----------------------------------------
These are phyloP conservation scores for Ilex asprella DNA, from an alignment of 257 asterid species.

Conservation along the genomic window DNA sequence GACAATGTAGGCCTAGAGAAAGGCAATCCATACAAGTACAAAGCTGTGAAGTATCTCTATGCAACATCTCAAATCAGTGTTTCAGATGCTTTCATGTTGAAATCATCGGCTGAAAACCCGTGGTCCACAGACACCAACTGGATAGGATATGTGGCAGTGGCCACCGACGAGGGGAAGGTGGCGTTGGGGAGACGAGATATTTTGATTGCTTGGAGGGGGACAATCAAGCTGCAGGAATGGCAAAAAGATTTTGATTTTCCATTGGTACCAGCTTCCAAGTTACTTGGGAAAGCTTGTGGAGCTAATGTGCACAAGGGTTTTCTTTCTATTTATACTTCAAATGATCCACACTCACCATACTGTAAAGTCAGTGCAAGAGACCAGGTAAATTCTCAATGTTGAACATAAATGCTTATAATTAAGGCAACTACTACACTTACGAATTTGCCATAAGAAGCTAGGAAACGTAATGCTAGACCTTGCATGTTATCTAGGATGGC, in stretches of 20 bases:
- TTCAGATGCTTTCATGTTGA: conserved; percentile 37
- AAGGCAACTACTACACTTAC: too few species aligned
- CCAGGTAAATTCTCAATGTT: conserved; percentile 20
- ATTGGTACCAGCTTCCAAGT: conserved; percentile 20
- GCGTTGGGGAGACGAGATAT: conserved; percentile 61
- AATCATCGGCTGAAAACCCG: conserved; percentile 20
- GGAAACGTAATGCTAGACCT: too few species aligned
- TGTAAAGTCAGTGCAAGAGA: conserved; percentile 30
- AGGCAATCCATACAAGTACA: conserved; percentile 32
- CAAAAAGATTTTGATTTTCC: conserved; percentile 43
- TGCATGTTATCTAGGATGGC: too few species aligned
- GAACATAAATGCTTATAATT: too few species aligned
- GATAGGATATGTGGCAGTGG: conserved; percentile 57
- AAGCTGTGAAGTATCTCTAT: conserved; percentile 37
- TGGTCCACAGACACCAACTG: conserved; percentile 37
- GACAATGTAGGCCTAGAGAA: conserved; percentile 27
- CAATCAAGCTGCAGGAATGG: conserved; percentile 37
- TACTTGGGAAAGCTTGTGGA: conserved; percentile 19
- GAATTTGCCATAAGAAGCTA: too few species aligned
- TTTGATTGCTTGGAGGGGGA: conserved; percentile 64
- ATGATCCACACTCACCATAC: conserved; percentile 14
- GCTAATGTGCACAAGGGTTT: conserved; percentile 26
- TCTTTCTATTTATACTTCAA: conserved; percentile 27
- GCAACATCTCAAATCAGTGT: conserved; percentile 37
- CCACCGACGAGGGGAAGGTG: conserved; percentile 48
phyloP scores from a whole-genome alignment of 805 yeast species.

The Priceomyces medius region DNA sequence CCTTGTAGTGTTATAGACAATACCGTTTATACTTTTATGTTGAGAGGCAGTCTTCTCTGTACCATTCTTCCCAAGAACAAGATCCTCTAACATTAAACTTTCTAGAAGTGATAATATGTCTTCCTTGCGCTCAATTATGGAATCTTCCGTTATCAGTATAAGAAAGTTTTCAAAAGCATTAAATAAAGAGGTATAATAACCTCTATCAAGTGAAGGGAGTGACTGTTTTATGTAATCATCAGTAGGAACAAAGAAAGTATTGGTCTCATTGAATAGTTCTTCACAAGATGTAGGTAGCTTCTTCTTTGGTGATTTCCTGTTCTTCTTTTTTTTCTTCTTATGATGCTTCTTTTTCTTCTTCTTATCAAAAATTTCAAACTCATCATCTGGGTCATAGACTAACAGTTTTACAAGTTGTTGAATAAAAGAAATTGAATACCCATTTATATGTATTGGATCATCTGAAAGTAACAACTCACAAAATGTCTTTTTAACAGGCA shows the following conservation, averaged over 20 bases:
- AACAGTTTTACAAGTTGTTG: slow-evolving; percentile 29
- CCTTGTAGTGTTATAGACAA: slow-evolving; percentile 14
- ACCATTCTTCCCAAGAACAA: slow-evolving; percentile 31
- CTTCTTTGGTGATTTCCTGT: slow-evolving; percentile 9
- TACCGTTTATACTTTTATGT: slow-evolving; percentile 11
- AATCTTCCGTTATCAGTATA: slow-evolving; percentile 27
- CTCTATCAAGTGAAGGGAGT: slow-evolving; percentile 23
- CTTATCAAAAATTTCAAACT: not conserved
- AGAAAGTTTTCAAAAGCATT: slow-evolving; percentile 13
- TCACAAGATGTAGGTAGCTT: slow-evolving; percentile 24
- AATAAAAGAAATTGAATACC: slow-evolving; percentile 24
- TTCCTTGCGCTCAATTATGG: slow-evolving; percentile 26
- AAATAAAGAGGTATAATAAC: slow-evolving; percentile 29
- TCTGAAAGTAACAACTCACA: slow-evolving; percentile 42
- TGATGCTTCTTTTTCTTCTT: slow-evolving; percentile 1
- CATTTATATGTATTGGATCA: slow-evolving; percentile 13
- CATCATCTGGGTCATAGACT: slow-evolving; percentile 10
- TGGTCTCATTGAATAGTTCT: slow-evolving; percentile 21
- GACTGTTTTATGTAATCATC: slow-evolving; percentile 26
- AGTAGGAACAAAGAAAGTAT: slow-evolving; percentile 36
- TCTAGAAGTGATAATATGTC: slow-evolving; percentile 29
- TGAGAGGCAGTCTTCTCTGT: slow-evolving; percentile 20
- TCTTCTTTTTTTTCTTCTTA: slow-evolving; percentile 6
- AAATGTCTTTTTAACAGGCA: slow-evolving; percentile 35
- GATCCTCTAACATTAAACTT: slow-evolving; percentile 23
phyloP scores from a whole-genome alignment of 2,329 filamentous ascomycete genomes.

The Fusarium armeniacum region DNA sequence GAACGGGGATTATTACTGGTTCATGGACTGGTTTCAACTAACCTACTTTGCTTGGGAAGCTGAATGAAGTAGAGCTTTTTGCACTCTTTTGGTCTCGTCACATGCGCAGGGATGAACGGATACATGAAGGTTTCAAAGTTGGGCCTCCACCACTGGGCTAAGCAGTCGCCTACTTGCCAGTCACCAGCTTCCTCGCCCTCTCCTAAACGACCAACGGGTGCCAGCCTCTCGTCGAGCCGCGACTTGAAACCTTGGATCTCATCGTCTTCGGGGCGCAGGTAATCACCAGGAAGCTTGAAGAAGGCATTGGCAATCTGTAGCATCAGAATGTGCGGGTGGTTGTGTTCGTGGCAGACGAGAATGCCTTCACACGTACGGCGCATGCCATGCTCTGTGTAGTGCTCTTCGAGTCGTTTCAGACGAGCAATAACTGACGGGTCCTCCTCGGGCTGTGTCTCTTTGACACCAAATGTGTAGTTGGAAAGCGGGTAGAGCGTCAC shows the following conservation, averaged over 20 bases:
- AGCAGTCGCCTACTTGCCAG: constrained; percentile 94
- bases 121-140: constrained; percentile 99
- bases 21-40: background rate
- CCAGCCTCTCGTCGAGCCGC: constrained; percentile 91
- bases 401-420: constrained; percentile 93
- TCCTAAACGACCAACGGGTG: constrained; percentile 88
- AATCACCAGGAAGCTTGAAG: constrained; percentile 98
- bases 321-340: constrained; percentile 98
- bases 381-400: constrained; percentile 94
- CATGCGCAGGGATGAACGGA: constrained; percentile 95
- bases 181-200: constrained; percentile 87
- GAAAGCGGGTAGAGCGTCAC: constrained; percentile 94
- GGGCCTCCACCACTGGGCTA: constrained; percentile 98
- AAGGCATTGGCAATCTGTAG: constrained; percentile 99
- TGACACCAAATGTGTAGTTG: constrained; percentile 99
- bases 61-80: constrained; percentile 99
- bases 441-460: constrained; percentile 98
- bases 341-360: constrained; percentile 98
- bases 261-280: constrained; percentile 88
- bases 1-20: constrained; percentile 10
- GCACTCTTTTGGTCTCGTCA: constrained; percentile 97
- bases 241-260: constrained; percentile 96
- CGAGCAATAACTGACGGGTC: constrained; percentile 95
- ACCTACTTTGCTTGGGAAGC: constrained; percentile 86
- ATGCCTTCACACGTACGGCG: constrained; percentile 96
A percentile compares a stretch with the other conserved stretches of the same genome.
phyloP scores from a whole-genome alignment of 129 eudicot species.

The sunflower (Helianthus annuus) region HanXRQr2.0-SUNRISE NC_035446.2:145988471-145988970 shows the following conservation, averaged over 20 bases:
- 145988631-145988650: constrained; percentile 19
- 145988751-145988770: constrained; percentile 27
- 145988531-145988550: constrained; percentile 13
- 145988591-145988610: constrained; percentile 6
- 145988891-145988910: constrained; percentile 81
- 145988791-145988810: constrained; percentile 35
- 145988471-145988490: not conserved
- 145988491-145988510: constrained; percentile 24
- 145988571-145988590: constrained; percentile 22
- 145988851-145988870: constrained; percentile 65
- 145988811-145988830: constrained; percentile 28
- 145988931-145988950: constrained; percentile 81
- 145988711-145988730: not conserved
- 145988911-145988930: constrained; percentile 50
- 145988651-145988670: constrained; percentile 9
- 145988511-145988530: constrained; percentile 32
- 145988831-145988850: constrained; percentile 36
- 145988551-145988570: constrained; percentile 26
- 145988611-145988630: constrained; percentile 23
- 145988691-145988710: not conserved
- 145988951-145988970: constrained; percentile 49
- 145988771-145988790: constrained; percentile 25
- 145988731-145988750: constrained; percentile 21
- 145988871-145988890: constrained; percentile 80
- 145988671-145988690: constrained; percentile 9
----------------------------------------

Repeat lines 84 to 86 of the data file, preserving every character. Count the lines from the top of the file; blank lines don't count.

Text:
The sunflower (Helianthus annuus) region HanXRQr2.0-SUNRISE NC_035446.2:145988471-145988970 shows the following conservation, averaged over 20 bases:
- 145988631-145988650: constrained; percentile 19
- 145988751-145988770: constrained; percentile 27